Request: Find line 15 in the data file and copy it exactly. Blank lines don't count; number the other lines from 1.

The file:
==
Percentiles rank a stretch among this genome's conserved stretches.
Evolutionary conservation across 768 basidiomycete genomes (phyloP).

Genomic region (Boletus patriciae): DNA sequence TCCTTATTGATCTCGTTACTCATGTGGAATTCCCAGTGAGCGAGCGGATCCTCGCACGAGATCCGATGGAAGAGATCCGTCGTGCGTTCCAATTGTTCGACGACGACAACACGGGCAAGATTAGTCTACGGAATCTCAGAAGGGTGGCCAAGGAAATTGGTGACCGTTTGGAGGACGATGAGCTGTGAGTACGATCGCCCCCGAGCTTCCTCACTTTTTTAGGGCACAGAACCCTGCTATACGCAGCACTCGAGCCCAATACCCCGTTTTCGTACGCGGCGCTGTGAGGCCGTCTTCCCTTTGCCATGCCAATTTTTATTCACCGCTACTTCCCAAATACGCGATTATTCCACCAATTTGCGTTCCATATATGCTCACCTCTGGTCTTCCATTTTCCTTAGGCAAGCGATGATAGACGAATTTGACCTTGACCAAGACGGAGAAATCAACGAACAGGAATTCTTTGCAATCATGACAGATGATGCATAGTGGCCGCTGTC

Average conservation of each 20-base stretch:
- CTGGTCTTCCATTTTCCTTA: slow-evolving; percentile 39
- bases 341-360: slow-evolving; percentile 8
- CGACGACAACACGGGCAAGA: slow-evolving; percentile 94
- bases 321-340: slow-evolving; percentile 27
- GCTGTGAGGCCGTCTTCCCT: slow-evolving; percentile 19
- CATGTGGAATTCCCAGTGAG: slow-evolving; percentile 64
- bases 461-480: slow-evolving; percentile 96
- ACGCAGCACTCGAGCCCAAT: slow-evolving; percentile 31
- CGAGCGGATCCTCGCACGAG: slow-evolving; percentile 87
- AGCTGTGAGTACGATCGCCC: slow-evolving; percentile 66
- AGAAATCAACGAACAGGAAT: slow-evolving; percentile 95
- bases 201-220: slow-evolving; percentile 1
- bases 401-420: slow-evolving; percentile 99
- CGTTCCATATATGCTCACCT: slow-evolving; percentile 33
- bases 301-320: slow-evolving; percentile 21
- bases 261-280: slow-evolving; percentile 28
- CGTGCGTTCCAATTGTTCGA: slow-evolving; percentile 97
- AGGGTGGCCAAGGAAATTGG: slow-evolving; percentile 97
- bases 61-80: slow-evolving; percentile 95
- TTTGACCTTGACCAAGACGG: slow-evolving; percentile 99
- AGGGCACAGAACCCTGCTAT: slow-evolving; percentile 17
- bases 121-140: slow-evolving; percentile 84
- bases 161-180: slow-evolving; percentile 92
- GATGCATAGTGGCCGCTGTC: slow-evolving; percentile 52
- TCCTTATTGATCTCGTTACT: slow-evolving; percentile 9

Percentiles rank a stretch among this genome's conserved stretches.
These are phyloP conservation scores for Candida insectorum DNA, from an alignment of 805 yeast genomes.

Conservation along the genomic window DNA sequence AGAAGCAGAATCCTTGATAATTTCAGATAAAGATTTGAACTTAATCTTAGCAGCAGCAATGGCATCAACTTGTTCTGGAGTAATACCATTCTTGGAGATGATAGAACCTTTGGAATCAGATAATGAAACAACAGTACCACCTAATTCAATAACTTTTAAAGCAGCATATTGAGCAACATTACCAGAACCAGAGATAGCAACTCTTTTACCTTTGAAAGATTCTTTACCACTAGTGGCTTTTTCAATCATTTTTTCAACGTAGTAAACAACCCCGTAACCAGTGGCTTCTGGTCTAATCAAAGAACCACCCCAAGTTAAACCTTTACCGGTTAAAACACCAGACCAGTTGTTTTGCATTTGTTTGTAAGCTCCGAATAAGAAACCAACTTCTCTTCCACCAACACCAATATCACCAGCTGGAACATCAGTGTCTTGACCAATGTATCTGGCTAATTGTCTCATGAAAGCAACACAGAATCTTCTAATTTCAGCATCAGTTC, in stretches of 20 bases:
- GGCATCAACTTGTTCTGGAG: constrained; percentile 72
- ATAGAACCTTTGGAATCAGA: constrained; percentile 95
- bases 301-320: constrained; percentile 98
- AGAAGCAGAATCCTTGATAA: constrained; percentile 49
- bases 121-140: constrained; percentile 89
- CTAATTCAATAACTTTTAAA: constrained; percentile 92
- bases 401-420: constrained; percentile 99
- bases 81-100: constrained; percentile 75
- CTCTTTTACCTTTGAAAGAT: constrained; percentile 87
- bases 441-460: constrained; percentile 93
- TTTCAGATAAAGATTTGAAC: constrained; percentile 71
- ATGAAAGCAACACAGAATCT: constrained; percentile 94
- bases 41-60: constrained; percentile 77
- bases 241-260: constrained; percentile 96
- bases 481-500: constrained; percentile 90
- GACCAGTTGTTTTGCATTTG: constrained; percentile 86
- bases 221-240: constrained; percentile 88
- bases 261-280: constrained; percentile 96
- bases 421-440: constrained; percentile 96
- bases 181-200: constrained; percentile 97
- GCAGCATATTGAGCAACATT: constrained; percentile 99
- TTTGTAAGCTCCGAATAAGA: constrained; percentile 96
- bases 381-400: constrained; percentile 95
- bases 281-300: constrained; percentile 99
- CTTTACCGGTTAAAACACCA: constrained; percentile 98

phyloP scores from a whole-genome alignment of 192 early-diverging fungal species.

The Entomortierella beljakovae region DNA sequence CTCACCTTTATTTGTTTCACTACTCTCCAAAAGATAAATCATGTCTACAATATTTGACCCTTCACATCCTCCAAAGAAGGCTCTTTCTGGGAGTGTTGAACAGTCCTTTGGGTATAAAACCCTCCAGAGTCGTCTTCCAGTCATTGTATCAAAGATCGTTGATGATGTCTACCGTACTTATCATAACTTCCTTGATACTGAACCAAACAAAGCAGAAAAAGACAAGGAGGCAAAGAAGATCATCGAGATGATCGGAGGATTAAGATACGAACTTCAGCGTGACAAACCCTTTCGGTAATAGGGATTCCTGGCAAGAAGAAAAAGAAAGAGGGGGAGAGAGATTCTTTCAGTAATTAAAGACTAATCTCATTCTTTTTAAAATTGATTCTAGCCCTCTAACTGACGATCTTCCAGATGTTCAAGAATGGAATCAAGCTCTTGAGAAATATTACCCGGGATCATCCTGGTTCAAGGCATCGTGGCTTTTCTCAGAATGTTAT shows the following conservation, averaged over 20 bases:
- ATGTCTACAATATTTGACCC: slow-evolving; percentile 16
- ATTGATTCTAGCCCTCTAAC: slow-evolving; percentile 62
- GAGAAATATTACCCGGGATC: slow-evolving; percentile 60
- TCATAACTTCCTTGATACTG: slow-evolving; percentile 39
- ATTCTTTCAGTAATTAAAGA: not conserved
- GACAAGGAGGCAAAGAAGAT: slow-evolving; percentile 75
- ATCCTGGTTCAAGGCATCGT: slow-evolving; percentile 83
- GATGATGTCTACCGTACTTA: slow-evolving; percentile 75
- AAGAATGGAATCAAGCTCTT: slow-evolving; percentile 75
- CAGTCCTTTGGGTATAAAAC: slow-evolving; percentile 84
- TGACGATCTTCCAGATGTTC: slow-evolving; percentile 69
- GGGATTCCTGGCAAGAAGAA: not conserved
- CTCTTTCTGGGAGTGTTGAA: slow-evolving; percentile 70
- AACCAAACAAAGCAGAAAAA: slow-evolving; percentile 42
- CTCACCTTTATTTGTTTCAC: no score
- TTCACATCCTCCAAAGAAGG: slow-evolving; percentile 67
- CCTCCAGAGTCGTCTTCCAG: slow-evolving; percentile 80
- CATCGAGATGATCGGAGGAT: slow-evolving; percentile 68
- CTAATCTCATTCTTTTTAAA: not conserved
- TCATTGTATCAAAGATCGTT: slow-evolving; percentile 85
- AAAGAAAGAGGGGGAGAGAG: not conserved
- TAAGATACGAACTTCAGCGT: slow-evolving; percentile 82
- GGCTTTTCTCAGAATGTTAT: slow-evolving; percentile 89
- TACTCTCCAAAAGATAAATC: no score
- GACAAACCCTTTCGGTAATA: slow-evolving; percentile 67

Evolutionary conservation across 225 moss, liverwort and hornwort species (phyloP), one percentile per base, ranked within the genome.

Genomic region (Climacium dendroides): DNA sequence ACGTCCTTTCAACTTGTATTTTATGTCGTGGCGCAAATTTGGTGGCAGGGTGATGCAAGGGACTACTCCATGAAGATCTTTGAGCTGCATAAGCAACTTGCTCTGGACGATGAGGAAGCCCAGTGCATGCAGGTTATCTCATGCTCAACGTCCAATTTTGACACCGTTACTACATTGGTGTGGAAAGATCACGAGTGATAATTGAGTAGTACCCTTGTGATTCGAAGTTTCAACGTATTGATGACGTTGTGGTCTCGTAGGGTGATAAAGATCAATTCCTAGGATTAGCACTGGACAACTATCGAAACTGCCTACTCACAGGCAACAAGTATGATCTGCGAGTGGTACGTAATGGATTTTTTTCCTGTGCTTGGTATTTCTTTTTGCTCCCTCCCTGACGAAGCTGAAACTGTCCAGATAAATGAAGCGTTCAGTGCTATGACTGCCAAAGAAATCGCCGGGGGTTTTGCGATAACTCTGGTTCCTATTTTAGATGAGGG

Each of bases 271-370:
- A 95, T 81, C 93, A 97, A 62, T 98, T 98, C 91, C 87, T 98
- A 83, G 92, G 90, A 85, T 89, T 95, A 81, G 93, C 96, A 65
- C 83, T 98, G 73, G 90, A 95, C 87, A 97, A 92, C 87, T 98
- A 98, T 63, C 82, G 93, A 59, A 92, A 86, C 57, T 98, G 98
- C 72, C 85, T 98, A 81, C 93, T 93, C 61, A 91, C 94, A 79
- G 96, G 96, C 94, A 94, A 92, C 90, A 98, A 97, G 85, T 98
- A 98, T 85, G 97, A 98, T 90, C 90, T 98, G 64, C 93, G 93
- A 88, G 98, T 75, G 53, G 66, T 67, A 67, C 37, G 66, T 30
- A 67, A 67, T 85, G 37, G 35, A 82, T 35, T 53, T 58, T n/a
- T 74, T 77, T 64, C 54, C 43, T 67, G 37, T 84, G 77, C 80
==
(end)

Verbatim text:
- AGAAATCAACGAACAGGAAT: slow-evolving; percentile 95